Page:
Frank Thomas, in his important book They Like to Never Quit Praisin’ God: The Role of Celebration in Preaching writes:
Many exegetes stop at the point of discovering the what message the
author intended to convey when the text was written, find points of application for our time, and begin writing the sermon. But there is another critically important step in homiletical exegesis, and that is to ask the question of meaning: How does the message of the text give assurance of grace to the existential human condition of suffering? In other words, what good news does this text bring to the experiential suffering, tragedy, and evil in the world?
Such questions as these will force the preacher to get out of the clouds of theoretical hairsplitting and come face to face with real people facing real issues. It is here, I believe, that many Black preachers excel.
It is here, however where many of the preachers who are giving “good advice” or a motivational speech fail. They may provide tools to communicate more effectively at work, and maybe even get along better with people, but when your back is against the wall and the doctor gives a bad diagnoses there is no “good news” that will transcend even my own death.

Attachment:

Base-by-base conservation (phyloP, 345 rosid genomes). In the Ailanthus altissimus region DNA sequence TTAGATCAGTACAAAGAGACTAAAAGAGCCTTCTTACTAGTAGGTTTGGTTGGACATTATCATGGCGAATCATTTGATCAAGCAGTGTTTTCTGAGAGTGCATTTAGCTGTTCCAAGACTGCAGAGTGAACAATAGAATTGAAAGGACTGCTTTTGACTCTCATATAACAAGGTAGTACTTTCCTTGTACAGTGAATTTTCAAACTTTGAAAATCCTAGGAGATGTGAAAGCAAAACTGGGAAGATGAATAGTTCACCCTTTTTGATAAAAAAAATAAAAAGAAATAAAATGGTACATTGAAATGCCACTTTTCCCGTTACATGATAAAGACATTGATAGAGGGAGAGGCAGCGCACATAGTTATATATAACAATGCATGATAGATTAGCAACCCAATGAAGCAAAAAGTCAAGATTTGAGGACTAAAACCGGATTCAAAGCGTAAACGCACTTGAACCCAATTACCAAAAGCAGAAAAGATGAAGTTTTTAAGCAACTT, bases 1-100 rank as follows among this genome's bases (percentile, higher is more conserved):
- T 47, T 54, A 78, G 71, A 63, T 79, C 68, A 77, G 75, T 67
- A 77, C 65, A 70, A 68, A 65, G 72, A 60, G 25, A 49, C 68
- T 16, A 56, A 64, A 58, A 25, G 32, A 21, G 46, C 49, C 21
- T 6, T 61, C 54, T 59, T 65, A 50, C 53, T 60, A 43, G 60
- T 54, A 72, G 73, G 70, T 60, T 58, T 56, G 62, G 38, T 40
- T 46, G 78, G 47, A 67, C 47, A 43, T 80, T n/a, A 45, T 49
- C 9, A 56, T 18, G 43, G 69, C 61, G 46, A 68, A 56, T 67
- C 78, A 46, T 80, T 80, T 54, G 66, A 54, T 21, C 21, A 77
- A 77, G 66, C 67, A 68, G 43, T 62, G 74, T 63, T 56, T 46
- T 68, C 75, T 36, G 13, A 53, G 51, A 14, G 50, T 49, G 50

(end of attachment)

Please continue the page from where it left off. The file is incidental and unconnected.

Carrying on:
The people have come to be fed by a word from the Lord that is greater than their pains and heartaches. Please ask of your sermons, what does your sermon have to say to those who are in the midst of Satan’s grip? What does your sermon have to say to those who are facing addictions they cannot overcome? What does your sermon have to say to those who are in the midst of domestic violence? In short, what does your sermon have to say to those in the midst of real pain?
To answer those questions correctly we must exegete the text with these issues from real life on our hearts. It we do not exegete in that way, we may provide an informative religious lecture, or some good advice to excel at work, but we will not empower the people to struggle with the powers of darkness in their daily lives.